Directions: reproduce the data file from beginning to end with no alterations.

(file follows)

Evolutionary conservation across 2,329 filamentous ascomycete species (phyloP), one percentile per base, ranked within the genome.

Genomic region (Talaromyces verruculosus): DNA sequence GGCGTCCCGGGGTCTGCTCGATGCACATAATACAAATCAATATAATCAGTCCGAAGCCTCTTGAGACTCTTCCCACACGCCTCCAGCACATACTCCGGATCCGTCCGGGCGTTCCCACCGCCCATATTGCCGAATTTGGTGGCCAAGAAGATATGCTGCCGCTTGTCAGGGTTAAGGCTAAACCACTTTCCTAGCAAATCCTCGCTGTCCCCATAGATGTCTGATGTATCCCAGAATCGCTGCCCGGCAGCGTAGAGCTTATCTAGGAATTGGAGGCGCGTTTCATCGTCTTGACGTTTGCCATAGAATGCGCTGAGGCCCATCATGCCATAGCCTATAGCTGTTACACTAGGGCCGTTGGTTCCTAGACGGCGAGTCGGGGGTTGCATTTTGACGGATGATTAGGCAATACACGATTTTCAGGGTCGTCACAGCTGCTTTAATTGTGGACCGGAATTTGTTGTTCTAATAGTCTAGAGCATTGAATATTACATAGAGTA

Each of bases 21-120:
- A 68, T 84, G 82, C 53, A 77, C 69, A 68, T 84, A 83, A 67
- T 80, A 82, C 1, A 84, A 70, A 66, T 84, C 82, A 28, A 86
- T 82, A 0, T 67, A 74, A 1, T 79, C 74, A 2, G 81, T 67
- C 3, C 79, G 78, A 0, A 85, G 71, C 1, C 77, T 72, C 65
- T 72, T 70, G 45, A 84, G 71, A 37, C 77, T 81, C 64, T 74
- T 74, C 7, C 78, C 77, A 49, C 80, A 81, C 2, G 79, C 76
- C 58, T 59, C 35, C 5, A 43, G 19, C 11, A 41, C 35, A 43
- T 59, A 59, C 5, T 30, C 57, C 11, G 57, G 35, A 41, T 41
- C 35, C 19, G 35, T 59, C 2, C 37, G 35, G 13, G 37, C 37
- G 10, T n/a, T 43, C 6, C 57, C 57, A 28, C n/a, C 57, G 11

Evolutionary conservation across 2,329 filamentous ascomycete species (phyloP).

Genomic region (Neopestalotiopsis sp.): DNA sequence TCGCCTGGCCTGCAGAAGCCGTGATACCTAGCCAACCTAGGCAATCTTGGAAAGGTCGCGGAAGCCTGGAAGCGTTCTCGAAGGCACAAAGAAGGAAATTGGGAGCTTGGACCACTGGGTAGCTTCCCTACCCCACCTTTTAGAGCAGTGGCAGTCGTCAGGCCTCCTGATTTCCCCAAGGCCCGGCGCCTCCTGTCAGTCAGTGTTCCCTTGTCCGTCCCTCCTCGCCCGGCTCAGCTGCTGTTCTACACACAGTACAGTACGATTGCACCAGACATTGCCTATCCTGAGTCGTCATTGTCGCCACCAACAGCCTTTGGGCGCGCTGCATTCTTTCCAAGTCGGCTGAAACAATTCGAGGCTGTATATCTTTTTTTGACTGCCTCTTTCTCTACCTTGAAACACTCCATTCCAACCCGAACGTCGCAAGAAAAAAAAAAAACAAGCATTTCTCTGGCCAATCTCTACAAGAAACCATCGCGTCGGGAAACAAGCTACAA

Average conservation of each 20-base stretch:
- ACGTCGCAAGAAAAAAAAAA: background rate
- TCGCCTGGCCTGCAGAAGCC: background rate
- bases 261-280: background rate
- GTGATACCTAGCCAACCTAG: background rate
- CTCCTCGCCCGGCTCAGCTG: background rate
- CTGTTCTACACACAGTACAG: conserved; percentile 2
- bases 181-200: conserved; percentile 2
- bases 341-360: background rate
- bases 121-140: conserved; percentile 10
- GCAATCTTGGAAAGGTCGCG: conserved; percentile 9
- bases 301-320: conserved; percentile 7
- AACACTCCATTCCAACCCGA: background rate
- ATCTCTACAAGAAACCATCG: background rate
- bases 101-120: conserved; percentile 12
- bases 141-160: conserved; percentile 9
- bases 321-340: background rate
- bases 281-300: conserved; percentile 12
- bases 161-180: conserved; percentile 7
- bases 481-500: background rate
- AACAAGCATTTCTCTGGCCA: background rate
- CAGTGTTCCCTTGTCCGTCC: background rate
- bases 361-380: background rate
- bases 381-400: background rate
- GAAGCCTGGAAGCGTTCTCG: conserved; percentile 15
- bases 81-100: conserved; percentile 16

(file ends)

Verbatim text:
Evolutionary conservation across 2,329 filamentous ascomycete species (phyloP), one percentile per base, ranked within the genome.

Genomic region (Talaromyces verruculosus): DNA sequence GGCGTCCCGGGGTCTGCTCGATGCACATAATACAAATCAATATAATCAGTCCGAAGCCTCTTGAGACTCTTCCCACACGCCTCCAGCACATACTCCGGATCCGTCCGGGCGTTCCCACCGCCCATATTGCCGAATTTGGTGGCCAAGAAGATATGCTGCCGCTTGTCAGGGTTAAGGCTAAACCACTTTCCTAGCAAATCCTCGCTGTCCCCATAGATGTCTGATGTATCCCAGAATCGCTGCCCGGCAGCGTAGAGCTTATCTAGGAATTGGAGGCGCGTTTCATCGTCTTGACGTTTGCCATAGAATGCGCTGAGGCCCATCATGCCATAGCCTATAGCTGTTACACTAGGGCCGTTGGTTCCTAGACGGCGAGTCGGGGGTTGCATTTTGACGGATGATTAGGCAATACACGATTTTCAGGGTCGTCACAGCTGCTTTAATTGTGGACCGGAATTTGTTGTTCTAATAGTCTAGAGCATTGAATATTACATAGAGTA

Each of bases 21-120:
- A 68, T 84, G 82, C 53, A 77, C 69, A 68, T 84, A 83, A 67
- T 80, A 82, C 1, A 84, A 70, A 66, T 84, C 82, A 28, A 86
- T 82, A 0, T 67, A 74, A 1, T 79, C 74, A 2, G 81, T 67
- C 3, C 79, G 78, A 0, A 85, G 71, C 1, C 77, T 72, C 65
- T 72, T 70, G 45, A 84, G 71, A 37, C 77, T 81, C 64, T 74
- T 74, C 7, C 78, C 77, A 49, C 80, A 81, C 2, G 79, C 76
- C 58, T 59, C 35, C 5, A 43, G 19, C 11, A 41, C 35, A 43
- T 59, A 59, C 5, T 30, C 57, C 11, G 57, G 35, A 41, T 41
- C 35, C 19, G 35, T 59, C 2, C 37, G 35, G 13, G 37, C 37
- G 10, T n/a, T 43, C 6, C 57, C 57, A 28, C n/a, C 57, G 11

Evolutionary conservation across 2,329 filamentous ascomycete species (phyloP).

Genomic region (Neopestalotiopsis sp.): DNA sequence TCGCCTGGCCTGCAGAAGCCGTGATACCTAGCCAACCTAGGCAATCTTGGAAAGGTCGCGGAAGCCTGGAAGCGTTCTCGAAGGCACAAAGAAGGAAATTGGGAGCTTGGACCACTGGGTAGCTTCCCTACCCCACCTTTTAGAGCAGTGGCAGTCGTCAGGCCTCCTGATTTCCCCAAGGCCCGGCGCCTCCTGTCAGTCAGTGTTCCCTTGTCCGTCCCTCCTCGCCCGGCTCAGCTGCTGTTCTACACACAGTACAGTACGATTGCACCAGACATTGCCTATCCTGAGTCGTCATTGTCGCCACCAACAGCCTTTGGGCGCGCTGCATTCTTTCCAAGTCGGCTGAAACAATTCGAGGCTGTATATCTTTTTTTGACTGCCTCTTTCTCTACCTTGAAACACTCCATTCCAACCCGAACGTCGCAAGAAAAAAAAAAAACAAGCATTTCTCTGGCCAATCTCTACAAGAAACCATCGCGTCGGGAAACAAGCTACAA

Average conservation of each 20-base stretch:
- ACGTCGCAAGAAAAAAAAAA: background rate
- TCGCCTGGCCTGCAGAAGCC: background rate
- bases 261-280: background rate
- GTGATACCTAGCCAACCTAG: background rate
- CTCCTCGCCCGGCTCAGCTG: background rate
- CTGTTCTACACACAGTACAG: conserved; percentile 2
- bases 181-200: conserved; percentile 2
- bases 341-360: background rate
- bases 121-140: conserved; percentile 10
- GCAATCTTGGAAAGGTCGCG: conserved; percentile 9
- bases 301-320: conserved; percentile 7
- AACACTCCATTCCAACCCGA: background rate
- ATCTCTACAAGAAACCATCG: background rate
- bases 101-120: conserved; percentile 12
- bases 141-160: conserved; percentile 9
- bases 321-340: background rate
- bases 281-300: conserved; percentile 12
- bases 161-180: conserved; percentile 7
- bases 481-500: background rate
- AACAAGCATTTCTCTGGCCA: background rate
- CAGTGTTCCCTTGTCCGTCC: background rate
- bases 361-380: background rate
- bases 381-400: background rate
- GAAGCCTGGAAGCGTTCTCG: conserved; percentile 15
- bases 81-100: conserved; percentile 16